Why Amazon Can't Compete with Silicon Valley For Payments

Wednesday Oct 9th 2013 by Mike Elgan
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Amazon launched a new service this week for buying stuff with your Amazon username. Here's why it will fail.

So you want to buy an electric toothbrush. But where?

If you're like millions of people, you'll just head straight to Amazon.com and buy it there. Why? Because it's super easy.

Amazon is easy for three reasons. First, you know Amazon is going to have a good selection of electric toothbrushes. Second, you know they're going to ship it to you fast. And third, they’ve already got your current credit card and shipping address on file. You click a button and a box comes to your door.

If you go to ElectricToothbrushesRus.com, it’s not so easy. You'll have to enter in your whole credit card number, full name, expiration date and that three-digit number on the back. Then, you'll have to enter the different parts of your mailing address into a form.

So that’s why Amazon gets so much retail business. But that business will be under threat in the future when competitors make buying stuff on ElectricToothbrushesRus.com as easy as on Amazon.com. And that’s why Amazon wants to beat them to it.

Amazon's New Service Isn't Really New

Amazon this week launched a new service called Login and Pay with Amazon. The service enables people to use their Amazon username and password to log in to sites other than Amazon – say, ElectricToothbrushesRus.com -- then use the credit card they already have on file with Amazon to pay for things instead of using PayPal or a credit card.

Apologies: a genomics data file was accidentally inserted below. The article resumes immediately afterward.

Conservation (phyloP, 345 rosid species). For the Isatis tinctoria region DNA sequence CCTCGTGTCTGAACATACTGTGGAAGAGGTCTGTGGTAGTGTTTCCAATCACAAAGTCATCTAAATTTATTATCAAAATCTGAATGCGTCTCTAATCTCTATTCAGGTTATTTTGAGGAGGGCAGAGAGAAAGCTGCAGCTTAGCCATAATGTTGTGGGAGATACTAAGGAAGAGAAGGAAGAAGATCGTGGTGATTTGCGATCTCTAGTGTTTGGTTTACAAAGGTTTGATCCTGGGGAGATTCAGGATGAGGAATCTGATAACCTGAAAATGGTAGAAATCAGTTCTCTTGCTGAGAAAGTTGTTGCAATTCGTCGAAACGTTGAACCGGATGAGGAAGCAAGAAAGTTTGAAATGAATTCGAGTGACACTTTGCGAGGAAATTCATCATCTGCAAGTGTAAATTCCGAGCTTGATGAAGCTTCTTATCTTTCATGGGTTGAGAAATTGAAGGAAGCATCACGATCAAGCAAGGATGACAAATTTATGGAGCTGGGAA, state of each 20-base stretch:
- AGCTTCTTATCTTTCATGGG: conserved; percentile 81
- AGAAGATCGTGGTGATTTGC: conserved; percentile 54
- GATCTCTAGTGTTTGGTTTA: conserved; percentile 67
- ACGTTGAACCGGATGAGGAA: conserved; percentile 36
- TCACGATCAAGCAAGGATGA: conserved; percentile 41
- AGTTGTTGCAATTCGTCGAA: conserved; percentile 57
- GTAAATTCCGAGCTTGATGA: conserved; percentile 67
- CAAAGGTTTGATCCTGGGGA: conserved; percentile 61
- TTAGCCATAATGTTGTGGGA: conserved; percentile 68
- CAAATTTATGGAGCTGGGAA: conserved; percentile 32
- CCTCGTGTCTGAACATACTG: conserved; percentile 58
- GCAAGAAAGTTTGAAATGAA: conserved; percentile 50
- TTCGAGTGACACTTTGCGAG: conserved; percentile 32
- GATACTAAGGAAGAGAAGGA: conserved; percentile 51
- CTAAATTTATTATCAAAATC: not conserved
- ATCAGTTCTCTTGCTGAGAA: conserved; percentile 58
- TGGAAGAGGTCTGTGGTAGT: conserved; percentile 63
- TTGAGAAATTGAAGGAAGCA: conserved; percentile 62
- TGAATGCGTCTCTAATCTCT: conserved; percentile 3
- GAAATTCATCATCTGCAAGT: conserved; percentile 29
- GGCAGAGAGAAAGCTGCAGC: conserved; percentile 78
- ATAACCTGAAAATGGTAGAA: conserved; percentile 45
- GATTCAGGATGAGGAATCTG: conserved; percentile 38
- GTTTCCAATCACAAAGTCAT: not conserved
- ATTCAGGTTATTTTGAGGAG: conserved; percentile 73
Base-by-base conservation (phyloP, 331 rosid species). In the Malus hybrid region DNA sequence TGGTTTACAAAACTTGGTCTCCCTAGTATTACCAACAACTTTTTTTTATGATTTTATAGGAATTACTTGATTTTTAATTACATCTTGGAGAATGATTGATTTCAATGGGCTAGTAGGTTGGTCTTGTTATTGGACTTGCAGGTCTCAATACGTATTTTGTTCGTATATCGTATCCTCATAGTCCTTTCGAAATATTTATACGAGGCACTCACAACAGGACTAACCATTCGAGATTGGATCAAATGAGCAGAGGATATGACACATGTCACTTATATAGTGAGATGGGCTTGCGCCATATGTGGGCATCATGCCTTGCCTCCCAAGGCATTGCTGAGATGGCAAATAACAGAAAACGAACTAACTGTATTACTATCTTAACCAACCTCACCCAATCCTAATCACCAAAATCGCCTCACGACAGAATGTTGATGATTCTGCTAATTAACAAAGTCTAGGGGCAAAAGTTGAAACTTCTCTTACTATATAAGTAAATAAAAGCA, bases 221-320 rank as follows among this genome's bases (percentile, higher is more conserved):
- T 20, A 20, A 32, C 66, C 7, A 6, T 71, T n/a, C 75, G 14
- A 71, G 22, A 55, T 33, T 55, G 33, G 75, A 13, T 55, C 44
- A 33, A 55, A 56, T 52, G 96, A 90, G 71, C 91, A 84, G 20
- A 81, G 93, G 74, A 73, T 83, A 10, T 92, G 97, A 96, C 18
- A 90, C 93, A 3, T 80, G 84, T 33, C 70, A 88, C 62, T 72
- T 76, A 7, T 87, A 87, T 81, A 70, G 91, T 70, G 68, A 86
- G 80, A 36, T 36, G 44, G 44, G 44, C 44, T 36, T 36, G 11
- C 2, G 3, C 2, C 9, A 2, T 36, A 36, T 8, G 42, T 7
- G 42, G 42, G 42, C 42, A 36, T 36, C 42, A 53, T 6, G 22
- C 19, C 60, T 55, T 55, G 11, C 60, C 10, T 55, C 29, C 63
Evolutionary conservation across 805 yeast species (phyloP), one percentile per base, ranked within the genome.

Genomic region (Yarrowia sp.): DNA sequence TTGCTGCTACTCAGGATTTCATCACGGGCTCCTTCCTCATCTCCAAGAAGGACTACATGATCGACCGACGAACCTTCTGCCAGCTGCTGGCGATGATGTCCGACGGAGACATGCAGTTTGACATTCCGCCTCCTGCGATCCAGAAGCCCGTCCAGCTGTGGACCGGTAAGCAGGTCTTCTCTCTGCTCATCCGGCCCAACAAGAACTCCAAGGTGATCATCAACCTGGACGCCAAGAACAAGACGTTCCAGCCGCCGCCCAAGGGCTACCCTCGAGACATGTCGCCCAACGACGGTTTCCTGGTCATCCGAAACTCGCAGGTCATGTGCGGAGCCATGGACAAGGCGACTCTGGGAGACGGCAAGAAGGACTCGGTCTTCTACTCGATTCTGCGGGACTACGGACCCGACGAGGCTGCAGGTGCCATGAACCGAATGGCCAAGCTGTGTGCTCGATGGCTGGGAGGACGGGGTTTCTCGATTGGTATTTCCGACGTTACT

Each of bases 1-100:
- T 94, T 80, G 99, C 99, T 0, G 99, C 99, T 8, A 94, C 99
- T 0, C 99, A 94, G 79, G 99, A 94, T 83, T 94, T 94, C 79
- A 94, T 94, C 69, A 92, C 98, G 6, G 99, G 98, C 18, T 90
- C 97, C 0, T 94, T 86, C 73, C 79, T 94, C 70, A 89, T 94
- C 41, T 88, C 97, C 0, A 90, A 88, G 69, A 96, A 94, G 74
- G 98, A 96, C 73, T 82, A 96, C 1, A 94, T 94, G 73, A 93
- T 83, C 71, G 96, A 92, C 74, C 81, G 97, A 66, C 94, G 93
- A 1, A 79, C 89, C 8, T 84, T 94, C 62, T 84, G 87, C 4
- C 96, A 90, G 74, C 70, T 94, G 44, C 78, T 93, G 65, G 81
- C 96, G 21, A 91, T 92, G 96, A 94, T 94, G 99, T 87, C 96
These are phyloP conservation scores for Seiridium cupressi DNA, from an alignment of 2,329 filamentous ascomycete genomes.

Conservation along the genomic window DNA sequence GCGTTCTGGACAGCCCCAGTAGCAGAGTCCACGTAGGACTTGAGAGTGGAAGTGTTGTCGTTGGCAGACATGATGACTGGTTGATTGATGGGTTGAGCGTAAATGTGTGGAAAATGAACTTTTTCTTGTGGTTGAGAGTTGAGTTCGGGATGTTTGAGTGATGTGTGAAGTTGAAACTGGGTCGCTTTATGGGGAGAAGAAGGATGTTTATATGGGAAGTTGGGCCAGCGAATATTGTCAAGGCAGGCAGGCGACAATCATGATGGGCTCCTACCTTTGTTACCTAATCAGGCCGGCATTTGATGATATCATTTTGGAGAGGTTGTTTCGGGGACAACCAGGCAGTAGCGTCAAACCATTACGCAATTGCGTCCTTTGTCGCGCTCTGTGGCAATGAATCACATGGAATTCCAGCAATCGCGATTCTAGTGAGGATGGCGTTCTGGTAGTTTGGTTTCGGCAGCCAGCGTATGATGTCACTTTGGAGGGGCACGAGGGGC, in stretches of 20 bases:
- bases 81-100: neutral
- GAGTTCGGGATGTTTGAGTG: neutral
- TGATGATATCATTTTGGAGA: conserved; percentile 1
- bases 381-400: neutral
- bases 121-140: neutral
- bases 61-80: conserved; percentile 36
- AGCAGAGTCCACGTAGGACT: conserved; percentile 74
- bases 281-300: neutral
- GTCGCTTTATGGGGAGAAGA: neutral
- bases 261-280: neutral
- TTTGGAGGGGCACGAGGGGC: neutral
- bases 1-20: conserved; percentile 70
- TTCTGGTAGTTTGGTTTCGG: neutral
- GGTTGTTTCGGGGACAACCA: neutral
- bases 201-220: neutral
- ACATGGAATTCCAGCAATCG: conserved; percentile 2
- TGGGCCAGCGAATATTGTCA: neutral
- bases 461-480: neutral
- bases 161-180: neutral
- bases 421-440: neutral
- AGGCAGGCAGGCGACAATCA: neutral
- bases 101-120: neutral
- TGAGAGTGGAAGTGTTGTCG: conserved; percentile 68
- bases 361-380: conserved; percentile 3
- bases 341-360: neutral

Amazon charges up to 30 cents per transaction (depending on volume), plus 2.9 percent of the total. So if you buy something using Amazon's service that costs $100, the merchant will pay Amazon $3.20.

While the service is new in terms of it being a new web site and a new API for developers, in fact Amazon has enabled payments since 2011 and logins since the beginning of the year.

What Amazon.com really announced was a new program that unifies what Amazon already offered.

Amazon claims 215 million people have active Amazon accounts, meaning they have currently usable credit cards on file with the service. These customers will be able to buy things on sites that have "Pay with Amazon" buttons by simply entering their Amazon user ID and password.

Login and Pay with Amazon is an improvement over what Amazon used to offer for online payments precisely because it's unified. While some customers may enter a site expecting only to "window shop," the new program enables their log-in to enable very convenient purchase without additional hassle.

Consumers will love Login and Pay with Amazon. Online retailers? No so much.

Why Amazon Can't Win

From the consumer side, Amazon has a huge advantage. Online shoppers have awareness, confidence and knowledge about Amazon. However, Amazon has two major problems to overcome in the years ahead.

First, Amazon isn't the only tech company aggressively pursuing online logins combined with payments. All its competitors are powerful and innovative Silicon Valley companies: Apple, Google, Facebook, PayPal and dozens of scrappy startups.

Although PayPal is way ahead in online payments, Apple, Google and Facebook have much higher name and brand recognition. (And all three have log-in services which can be combined like Amazon's is with online payments.)

As these companies roll out their online payment systems, online stores will strongly prefer the Silicon Valley companies over Amazon. And the reason is simple: Amazon is a competitor.

If you're selling toothbrushes online, Amazon is probably your biggest threat. If they haven’t driven you out of business already, they’re working on it. Why would you partner with and help the company that is trying to kill your company?

It's telling that many of the sites the already use Amazon for payments are non-competitors. Sites like Kickstarter, for example. Normal online retailers have already rejected payments with Amazon and will continue to do so in the future.